Tim Anderson – a big supporter of the fascist Syrian regime and cheerleader of its “War on Terror” against the Muslamic savages of Syria, is to be hosted on a conference for refugees on the Greek island of Lesvos. This guy also supports bombing hospitals.
Assad may have gotten much love from the European Far-Right for his fueling of xenophobia towards refugees, but unfortunately it seems that this hasn’t deterred many of his “radical” posturing (read orientalist and closet-Islamophobe) fans on the “left” either.
Of course, this is a guy who says that “millions of Syrians are harbourers of terrorism” (in so doing of course admitting the extent of popular feeling against him, though putting this terrorist sentiment to a “moral crisis” in society). And this is a regime that labels entire rebellious population centres as “terrorist cities“. And this is a state that’s launched an archetypal colonial “War on Terror” (with the blessing of East and West) inside its own borders, employing scales of aerial bombardment not seen since World War 2 (and scales of airforce deployment completely unprecedented within a country’s own borders, surpassing Spain’s Franco and the Guernicas of the 1930s). And this is the force in the conflict whose crimes are washed over because it is heralded as “secular”, including by the likes of Stop the War Coalition (and its opponents labelled “Islamic terrorists” by the same people) – besieging Western Muslims by racist rhetoric from right and left. And this is the force which has raped thousands of women, a rape epidemic in the 21st century yet so silent and unreported on that it will inevitably be remembered with utter shame by “Feminist” and human rights groups soon enough, and of course this is the force which is the reason for most refugees fleeing.
Beyond Anderson, “progressives” who have spent 5 years associating an uprising with (what even Assad admitted to be) its “harbouring” millions with “terrorism” now act surprised/horrified when they find the fascistic and Islamophobic environments Syrian refugees face everywhere. For the last five years I’ve heard more about “Jihadis”, “Wahabbis”, “Takfiris” and radical Islamism from the Western Left than I have from the Right, and that in the era of the Arab Spring: the most important social popular transformations of the day and the greatest struggles for liberation and the greatest counter-revolutions of tyranny (this isn’t to say that extremism isn’t a problem, but counter to what we are told it is not the core yet alone only struggle in the Middle East today). Many of these refugees, overwhelmingly dominated by those displaced from revolution-held and government-blitzkrieged areas (and who still in the majority support the revolution and blame Assad for their displacement, according to every single professional polling of refugees commissioned) would have implicitly been the “sympathisers of terrorism” before they crossed the Syrian border. It is rich for groups like STWUK to talk about Islamophobia whilst they bicker with “the establishment” not on intrinsically opposing and confronting the lexicon of the War on Terror (since they employ that lexicon themselves routinely to others like the Syrian rebels), but rather on who the War on Terror should apply to (i.e. Islamists, not “secular” regimes) – in other words not disputing the fundamentals and underpinning perceptions and prejudices that make up the war on terror but trying to reclaim it for its own narratives (stay in tune for a longer lay-down of STW’s record on this matter).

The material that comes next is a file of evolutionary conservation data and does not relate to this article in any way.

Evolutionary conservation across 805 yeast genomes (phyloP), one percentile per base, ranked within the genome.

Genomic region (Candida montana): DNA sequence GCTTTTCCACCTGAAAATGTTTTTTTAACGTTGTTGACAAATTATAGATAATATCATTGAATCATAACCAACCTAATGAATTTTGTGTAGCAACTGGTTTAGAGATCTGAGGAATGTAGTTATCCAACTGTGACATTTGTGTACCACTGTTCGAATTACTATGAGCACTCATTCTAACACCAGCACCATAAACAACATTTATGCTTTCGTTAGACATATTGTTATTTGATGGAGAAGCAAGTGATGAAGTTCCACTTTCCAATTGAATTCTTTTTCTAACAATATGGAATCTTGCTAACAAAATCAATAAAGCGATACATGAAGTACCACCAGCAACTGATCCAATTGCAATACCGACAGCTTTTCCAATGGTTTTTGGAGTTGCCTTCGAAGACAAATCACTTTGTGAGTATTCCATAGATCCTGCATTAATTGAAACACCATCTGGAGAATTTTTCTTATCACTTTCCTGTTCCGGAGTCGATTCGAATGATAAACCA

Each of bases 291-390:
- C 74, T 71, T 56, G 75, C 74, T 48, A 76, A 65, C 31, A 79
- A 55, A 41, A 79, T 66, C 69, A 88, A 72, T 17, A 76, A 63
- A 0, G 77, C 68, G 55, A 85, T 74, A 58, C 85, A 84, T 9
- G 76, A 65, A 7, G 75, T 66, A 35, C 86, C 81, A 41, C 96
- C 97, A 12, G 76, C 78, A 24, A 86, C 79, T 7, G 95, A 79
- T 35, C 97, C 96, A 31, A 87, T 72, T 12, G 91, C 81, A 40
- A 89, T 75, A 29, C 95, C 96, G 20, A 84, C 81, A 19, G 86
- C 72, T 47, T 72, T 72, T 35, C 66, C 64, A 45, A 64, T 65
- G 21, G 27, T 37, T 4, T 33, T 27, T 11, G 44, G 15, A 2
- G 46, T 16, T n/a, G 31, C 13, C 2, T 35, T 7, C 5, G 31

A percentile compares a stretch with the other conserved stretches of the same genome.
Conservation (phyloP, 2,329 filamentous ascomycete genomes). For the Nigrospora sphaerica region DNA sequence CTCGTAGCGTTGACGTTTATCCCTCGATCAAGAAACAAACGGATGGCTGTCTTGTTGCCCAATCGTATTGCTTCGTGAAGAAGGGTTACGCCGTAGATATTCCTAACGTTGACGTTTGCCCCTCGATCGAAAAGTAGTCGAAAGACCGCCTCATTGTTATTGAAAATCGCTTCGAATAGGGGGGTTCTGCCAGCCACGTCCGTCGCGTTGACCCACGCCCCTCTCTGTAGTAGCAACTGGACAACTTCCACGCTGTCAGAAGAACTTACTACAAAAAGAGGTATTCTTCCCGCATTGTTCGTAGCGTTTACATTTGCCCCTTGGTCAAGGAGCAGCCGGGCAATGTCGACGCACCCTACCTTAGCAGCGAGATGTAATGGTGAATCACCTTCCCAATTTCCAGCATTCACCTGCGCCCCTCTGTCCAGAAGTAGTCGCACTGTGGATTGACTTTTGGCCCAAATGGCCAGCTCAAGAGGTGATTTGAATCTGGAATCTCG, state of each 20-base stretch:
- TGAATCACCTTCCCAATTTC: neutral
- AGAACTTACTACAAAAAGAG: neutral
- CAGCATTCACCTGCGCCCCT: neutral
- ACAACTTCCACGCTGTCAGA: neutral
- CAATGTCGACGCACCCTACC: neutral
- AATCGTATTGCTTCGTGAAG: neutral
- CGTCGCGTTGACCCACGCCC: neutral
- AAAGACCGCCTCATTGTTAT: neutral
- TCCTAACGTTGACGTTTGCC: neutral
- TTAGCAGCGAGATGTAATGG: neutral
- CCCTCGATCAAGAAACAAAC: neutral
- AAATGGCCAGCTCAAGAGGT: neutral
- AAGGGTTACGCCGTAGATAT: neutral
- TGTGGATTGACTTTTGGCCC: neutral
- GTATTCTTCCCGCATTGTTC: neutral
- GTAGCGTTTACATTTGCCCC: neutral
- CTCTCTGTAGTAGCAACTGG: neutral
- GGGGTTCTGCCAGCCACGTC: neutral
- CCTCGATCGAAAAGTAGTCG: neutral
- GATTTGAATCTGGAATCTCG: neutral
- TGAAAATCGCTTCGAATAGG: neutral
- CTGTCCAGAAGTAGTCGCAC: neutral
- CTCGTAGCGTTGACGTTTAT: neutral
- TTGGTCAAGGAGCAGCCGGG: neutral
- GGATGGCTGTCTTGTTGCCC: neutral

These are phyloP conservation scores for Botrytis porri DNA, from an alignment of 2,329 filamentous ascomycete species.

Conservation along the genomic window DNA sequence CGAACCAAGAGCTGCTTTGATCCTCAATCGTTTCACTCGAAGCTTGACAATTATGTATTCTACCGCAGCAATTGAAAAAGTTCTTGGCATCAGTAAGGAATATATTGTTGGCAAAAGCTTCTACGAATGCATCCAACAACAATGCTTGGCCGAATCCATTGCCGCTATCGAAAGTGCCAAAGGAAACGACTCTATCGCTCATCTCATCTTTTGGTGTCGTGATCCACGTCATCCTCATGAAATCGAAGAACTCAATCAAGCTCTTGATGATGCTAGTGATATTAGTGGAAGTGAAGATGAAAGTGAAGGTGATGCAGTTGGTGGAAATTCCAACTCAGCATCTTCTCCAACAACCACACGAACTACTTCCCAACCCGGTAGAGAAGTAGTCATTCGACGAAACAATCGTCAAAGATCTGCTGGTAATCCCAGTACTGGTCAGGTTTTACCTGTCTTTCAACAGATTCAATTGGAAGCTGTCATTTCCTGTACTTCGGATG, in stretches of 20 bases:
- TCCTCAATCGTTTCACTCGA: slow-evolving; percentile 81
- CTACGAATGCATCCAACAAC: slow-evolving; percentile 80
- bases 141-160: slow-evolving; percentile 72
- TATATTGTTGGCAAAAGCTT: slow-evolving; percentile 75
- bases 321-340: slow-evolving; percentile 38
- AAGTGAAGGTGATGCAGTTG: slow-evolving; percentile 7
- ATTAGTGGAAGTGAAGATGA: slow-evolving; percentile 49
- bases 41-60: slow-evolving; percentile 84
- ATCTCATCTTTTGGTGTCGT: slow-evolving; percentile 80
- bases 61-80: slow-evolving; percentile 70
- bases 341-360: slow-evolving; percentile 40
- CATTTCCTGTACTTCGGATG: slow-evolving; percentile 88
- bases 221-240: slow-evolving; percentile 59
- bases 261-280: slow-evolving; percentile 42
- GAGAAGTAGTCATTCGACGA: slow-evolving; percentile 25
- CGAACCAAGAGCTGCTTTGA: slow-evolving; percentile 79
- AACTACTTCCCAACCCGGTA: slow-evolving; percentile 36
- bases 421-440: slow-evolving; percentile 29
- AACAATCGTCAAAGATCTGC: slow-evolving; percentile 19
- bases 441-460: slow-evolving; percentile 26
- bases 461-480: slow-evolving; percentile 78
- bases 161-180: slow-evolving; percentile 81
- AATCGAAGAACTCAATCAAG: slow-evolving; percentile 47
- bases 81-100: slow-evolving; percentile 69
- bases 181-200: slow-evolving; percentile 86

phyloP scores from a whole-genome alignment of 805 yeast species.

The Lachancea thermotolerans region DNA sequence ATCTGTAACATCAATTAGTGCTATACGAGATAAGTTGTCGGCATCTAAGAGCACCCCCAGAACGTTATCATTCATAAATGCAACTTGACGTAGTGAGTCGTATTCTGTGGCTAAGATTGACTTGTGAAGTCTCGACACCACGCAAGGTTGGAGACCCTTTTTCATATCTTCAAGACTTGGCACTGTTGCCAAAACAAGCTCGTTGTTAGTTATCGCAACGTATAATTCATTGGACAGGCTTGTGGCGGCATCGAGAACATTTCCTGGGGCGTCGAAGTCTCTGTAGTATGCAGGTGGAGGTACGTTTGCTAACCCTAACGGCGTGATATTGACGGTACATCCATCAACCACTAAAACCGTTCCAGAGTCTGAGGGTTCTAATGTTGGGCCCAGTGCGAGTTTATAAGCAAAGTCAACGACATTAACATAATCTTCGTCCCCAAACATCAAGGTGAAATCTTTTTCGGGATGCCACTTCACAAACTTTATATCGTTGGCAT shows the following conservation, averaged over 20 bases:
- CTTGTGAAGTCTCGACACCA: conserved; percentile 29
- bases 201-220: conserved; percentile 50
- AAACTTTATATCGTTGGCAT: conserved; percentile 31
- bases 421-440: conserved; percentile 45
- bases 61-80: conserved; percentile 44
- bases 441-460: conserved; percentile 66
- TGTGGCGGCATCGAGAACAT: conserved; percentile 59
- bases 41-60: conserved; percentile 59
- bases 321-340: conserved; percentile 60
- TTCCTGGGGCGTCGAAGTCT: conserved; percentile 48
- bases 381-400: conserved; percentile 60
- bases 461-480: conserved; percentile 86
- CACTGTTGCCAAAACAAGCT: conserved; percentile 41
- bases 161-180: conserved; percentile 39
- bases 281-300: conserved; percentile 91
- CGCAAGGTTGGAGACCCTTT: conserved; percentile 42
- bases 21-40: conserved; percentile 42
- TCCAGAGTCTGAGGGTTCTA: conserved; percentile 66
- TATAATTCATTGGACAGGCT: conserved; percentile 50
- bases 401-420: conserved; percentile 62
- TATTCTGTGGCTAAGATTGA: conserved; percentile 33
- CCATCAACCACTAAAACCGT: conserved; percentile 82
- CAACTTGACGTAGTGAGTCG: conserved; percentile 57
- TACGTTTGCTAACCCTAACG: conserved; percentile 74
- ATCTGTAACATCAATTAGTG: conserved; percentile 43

Its time Stop the War’s leadership start to be challenged and brought to account by those left within the organisation with some wisdom (because they’re too arrogant to listen to anyone else, preferring to see an anti-Corbyn conspiracy everytime they get criticised, as if Syria, the Arab World and the universe revolves around an opposition politician in Britain; perhaps if they tried to look for some Muslims at their public meetings they’d realise that its a bit more than that), because at this rate they’re going to destroy themselves, and this may have very negative and unfortunate consequences for the wider anti-war movement.